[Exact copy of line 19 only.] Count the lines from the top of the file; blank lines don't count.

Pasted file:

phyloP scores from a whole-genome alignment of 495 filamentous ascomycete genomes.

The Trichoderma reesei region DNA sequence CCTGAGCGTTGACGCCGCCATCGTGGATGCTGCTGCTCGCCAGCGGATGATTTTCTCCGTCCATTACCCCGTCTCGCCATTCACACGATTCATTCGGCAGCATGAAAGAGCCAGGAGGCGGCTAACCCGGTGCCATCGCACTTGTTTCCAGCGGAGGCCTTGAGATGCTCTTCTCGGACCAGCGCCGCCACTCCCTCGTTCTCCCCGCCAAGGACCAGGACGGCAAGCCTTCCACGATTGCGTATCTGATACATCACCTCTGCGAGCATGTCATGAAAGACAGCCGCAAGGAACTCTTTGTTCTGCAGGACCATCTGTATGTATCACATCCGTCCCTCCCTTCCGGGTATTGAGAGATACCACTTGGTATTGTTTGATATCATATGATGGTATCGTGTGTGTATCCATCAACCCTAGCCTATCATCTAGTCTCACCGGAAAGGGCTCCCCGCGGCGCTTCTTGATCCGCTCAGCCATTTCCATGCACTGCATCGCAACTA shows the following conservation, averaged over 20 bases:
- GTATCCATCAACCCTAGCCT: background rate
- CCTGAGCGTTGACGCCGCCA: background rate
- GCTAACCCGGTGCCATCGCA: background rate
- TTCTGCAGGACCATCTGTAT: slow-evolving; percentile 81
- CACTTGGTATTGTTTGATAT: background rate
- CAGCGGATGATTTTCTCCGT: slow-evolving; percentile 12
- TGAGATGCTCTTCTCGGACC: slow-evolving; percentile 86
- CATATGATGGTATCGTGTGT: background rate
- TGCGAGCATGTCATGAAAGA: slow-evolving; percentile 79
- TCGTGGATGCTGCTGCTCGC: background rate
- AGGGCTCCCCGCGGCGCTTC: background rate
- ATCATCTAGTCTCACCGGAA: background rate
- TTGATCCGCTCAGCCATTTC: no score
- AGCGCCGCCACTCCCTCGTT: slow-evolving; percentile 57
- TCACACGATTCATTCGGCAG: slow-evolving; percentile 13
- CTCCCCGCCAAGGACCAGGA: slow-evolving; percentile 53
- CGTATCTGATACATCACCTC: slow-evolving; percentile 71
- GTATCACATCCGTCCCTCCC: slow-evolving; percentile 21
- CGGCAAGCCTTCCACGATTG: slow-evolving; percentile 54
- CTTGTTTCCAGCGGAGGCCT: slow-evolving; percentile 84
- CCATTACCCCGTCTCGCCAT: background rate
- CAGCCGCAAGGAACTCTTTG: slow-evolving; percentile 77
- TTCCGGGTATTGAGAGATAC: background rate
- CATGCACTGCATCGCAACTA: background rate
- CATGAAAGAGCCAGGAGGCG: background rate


- CGTATCTGATACATCACCTC: slow-evolving; percentile 71